When to seek professional help

When to seek professional help

Are you overwhelmed by new routines, lifestyle changes, transitioning back to work, or the heartache of not being able to take their baby home?

New parents experiencing a cloudy mind or a strained heart struggle through each day confused, unsure of themselves, and doubting and dismissing their level of need. We might tell ourselves I’m okay… for now. Others need help more than me. I’ll just push through.

Perinatal depression and anxiety are common mental health conditions that can affect pregnant women and new parents. Symptoms can vary from mild to severe, and they may start during pregnancy or after the baby is born.

Reaching out can feel scary, but you are not alone.

We’re here, uncover your village.

Early Warning Signs – Reach out for support if you have experienced three or more of these:

  • Reduced joy in activities that previously brought enjoyment
  • Difficulty with memory, concentration or decision-making
  • Increased irritability or reactivity to others
  • Frequent feelings of worthlessness or excessive guilt
  • Frequent feelings of grief, loss, tearfulness
  • Fatigue and loss of energy
  • Repetitive negative thought patterns often including harsh self-criticism
  • Regular anxiety about the need to stick to rigid routines
  • Physical symptoms such as heart palpitations, chest tightness, headaches, body tension, sweaty hands, tingling, shortness of breath, stomach aches
  • Sleep and appetite changes
  • Feeling numb, hopeless or despairing about the future
  • Feeling separate, remote or withdrawn from family and friends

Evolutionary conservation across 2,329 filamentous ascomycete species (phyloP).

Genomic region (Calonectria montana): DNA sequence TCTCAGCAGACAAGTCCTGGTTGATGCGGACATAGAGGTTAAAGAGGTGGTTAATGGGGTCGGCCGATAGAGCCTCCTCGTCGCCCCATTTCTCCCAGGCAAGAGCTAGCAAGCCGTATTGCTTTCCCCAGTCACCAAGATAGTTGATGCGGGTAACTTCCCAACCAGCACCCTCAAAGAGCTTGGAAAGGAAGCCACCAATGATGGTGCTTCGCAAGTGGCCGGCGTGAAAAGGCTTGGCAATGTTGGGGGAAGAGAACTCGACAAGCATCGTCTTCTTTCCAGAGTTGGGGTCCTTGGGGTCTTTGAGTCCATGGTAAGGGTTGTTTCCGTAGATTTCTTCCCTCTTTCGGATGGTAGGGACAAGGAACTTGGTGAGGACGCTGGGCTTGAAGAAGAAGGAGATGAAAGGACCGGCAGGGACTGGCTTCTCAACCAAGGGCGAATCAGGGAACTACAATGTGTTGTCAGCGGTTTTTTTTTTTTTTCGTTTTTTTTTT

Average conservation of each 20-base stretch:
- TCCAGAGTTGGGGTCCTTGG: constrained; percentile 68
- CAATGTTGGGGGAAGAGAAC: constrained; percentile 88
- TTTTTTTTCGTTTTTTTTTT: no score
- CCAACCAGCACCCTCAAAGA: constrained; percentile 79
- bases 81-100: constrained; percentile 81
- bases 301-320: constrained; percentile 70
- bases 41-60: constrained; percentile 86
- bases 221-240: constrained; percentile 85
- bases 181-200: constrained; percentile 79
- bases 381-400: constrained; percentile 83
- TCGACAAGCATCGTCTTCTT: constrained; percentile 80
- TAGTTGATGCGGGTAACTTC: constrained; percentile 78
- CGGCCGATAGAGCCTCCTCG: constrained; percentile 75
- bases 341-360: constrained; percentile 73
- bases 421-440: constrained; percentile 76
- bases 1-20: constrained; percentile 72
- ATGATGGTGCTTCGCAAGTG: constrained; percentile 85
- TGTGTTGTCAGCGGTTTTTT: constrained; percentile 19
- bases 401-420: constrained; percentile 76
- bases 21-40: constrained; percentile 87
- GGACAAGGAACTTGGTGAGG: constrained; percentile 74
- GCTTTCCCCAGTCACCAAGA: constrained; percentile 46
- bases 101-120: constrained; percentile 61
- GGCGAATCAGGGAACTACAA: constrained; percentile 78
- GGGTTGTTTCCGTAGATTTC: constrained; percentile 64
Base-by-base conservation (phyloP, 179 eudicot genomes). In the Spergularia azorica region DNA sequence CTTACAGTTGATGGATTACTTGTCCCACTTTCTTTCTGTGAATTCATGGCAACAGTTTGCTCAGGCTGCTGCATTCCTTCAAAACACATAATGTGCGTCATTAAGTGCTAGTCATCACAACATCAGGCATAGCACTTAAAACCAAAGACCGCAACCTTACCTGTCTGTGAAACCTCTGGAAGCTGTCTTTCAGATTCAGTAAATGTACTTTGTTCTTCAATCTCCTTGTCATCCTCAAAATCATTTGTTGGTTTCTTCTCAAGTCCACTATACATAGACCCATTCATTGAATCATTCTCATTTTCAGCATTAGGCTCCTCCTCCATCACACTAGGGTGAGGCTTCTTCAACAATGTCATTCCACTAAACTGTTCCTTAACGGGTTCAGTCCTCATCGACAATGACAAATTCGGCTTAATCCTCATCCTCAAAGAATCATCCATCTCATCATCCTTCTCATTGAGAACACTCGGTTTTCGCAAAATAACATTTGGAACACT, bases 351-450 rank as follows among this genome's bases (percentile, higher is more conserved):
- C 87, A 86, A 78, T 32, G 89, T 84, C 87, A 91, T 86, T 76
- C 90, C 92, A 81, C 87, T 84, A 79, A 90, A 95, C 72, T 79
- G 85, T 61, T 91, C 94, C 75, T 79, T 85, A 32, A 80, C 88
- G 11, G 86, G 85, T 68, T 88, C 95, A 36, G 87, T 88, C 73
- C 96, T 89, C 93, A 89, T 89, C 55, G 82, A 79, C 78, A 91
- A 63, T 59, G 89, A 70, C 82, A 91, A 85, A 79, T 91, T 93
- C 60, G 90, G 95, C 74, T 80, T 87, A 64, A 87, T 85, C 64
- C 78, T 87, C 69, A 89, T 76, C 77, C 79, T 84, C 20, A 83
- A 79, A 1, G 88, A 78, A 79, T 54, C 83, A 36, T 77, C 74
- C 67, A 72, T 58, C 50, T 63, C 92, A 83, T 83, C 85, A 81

• Difficulty getting to sleep and/or difficulty getting back to sleep after baby has resettled
  • Recalls or flashbacks of distressing birth events
  • Recurrent thoughts or images of something bad happening to yourself, baby or those around them
  • Recurrent thoughts of suicide, wanting to escape or thinking about going to bed and never waking up

While these feelings can be scary, perinatal mental ill-health can be temporary and is treatable. Getting support early is important.

pmhweek.org.au has Australia’s perinatal, early parenting, bereavement and mental health support organisations ready to support you with information, stories of recovery and survival, support groups and professional counselling and psychiatric support.

Here’s some tips for reaching out for support:

  • For additional support, visit the MumSpace website at https://www.mumspace.org.au/. MumSpace is a website and app that provides support and information to pregnant women, new mothers, and their families. It includes a variety of resources, such as self-assessments, mobile apps, and online treatment programs.
  • Talk to your healthcare provider. Your doctor, midwife, or nurse can be a valuable resource for information and support. They can also connect you with other parents in your community.
  • Reach out to your family and friends. Let your loved ones know how they can support you. They may be able to offer practical help, such as cooking meals or watching your baby, or they can simply provide emotional support.
  • Join a support group. There are many support groups available for expectant and new parents. These groups can provide you with a safe space to connect with other parents who are going through similar experiences.
  • Talk to a mental health professional. A psychologist or psychiatrist can help you to understand your symptoms and develop a treatment plan.

Remember, you are not alone. There are many people who want to help you.